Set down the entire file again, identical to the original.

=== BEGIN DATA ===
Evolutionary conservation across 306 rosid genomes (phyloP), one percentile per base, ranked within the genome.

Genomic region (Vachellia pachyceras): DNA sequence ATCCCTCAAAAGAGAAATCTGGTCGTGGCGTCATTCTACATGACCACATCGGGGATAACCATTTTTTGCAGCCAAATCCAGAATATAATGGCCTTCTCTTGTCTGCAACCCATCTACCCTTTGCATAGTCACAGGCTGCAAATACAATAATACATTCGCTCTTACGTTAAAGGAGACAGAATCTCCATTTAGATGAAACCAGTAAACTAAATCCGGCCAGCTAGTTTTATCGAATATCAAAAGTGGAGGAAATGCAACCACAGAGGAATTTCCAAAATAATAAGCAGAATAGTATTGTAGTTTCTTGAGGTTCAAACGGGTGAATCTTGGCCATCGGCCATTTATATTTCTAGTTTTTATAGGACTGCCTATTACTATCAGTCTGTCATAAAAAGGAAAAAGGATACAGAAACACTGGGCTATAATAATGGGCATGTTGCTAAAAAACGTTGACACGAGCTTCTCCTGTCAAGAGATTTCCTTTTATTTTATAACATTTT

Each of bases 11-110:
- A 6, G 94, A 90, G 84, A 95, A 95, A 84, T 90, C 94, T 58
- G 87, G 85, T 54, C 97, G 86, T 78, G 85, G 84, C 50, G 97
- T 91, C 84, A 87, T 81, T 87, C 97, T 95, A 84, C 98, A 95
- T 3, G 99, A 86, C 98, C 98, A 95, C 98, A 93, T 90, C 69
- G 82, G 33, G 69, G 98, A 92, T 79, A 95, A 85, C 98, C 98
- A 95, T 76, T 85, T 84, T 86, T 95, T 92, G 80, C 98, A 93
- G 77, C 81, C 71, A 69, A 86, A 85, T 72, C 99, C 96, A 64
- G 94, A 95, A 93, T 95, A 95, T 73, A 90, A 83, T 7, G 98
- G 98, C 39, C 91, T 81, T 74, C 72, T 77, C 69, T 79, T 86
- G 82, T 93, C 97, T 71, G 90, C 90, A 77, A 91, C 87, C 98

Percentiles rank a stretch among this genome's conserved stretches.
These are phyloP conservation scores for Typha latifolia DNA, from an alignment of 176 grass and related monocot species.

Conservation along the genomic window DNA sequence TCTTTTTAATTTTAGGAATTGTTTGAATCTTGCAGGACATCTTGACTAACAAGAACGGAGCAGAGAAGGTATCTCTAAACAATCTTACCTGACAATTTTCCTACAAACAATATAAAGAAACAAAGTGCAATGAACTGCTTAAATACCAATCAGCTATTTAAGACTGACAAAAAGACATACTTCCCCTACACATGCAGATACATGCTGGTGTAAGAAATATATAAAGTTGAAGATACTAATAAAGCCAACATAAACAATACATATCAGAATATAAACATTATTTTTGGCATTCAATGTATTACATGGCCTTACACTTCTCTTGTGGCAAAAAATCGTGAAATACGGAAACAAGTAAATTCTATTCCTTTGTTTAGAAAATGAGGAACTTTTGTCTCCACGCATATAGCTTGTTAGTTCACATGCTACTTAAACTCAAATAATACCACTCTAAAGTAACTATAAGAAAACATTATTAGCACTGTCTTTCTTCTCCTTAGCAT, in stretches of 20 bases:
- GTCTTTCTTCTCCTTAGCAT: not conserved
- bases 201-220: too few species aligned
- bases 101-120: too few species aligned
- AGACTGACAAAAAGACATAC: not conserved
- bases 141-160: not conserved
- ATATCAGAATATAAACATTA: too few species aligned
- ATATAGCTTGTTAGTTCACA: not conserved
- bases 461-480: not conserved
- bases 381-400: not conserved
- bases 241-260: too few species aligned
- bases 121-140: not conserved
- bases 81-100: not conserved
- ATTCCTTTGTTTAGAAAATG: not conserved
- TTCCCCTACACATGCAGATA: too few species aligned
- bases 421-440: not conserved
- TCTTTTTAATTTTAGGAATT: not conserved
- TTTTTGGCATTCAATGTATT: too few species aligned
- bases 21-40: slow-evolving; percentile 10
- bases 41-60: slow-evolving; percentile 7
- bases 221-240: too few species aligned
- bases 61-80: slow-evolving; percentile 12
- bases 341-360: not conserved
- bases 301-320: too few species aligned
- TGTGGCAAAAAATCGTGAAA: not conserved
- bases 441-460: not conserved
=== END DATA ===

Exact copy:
Evolutionary conservation across 306 rosid genomes (phyloP), one percentile per base, ranked within the genome.

Genomic region (Vachellia pachyceras): DNA sequence ATCCCTCAAAAGAGAAATCTGGTCGTGGCGTCATTCTACATGACCACATCGGGGATAACCATTTTTTGCAGCCAAATCCAGAATATAATGGCCTTCTCTTGTCTGCAACCCATCTACCCTTTGCATAGTCACAGGCTGCAAATACAATAATACATTCGCTCTTACGTTAAAGGAGACAGAATCTCCATTTAGATGAAACCAGTAAACTAAATCCGGCCAGCTAGTTTTATCGAATATCAAAAGTGGAGGAAATGCAACCACAGAGGAATTTCCAAAATAATAAGCAGAATAGTATTGTAGTTTCTTGAGGTTCAAACGGGTGAATCTTGGCCATCGGCCATTTATATTTCTAGTTTTTATAGGACTGCCTATTACTATCAGTCTGTCATAAAAAGGAAAAAGGATACAGAAACACTGGGCTATAATAATGGGCATGTTGCTAAAAAACGTTGACACGAGCTTCTCCTGTCAAGAGATTTCCTTTTATTTTATAACATTTT

Each of bases 11-110:
- A 6, G 94, A 90, G 84, A 95, A 95, A 84, T 90, C 94, T 58
- G 87, G 85, T 54, C 97, G 86, T 78, G 85, G 84, C 50, G 97
- T 91, C 84, A 87, T 81, T 87, C 97, T 95, A 84, C 98, A 95
- T 3, G 99, A 86, C 98, C 98, A 95, C 98, A 93, T 90, C 69
- G 82, G 33, G 69, G 98, A 92, T 79, A 95, A 85, C 98, C 98
- A 95, T 76, T 85, T 84, T 86, T 95, T 92, G 80, C 98, A 93
- G 77, C 81, C 71, A 69, A 86, A 85, T 72, C 99, C 96, A 64
- G 94, A 95, A 93, T 95, A 95, T 73, A 90, A 83, T 7, G 98
- G 98, C 39, C 91, T 81, T 74, C 72, T 77, C 69, T 79, T 86
- G 82, T 93, C 97, T 71, G 90, C 90, A 77, A 91, C 87, C 98

Percentiles rank a stretch among this genome's conserved stretches.
These are phyloP conservation scores for Typha latifolia DNA, from an alignment of 176 grass and related monocot species.

Conservation along the genomic window DNA sequence TCTTTTTAATTTTAGGAATTGTTTGAATCTTGCAGGACATCTTGACTAACAAGAACGGAGCAGAGAAGGTATCTCTAAACAATCTTACCTGACAATTTTCCTACAAACAATATAAAGAAACAAAGTGCAATGAACTGCTTAAATACCAATCAGCTATTTAAGACTGACAAAAAGACATACTTCCCCTACACATGCAGATACATGCTGGTGTAAGAAATATATAAAGTTGAAGATACTAATAAAGCCAACATAAACAATACATATCAGAATATAAACATTATTTTTGGCATTCAATGTATTACATGGCCTTACACTTCTCTTGTGGCAAAAAATCGTGAAATACGGAAACAAGTAAATTCTATTCCTTTGTTTAGAAAATGAGGAACTTTTGTCTCCACGCATATAGCTTGTTAGTTCACATGCTACTTAAACTCAAATAATACCACTCTAAAGTAACTATAAGAAAACATTATTAGCACTGTCTTTCTTCTCCTTAGCAT, in stretches of 20 bases:
- GTCTTTCTTCTCCTTAGCAT: not conserved
- bases 201-220: too few species aligned
- bases 101-120: too few species aligned
- AGACTGACAAAAAGACATAC: not conserved
- bases 141-160: not conserved
- ATATCAGAATATAAACATTA: too few species aligned
- ATATAGCTTGTTAGTTCACA: not conserved
- bases 461-480: not conserved
- bases 381-400: not conserved
- bases 241-260: too few species aligned
- bases 121-140: not conserved
- bases 81-100: not conserved
- ATTCCTTTGTTTAGAAAATG: not conserved
- TTCCCCTACACATGCAGATA: too few species aligned
- bases 421-440: not conserved
- TCTTTTTAATTTTAGGAATT: not conserved
- TTTTTGGCATTCAATGTATT: too few species aligned
- bases 21-40: slow-evolving; percentile 10
- bases 41-60: slow-evolving; percentile 7
- bases 221-240: too few species aligned
- bases 61-80: slow-evolving; percentile 12
- bases 341-360: not conserved
- bases 301-320: too few species aligned
- TGTGGCAAAAAATCGTGAAA: not conserved
- bases 441-460: not conserved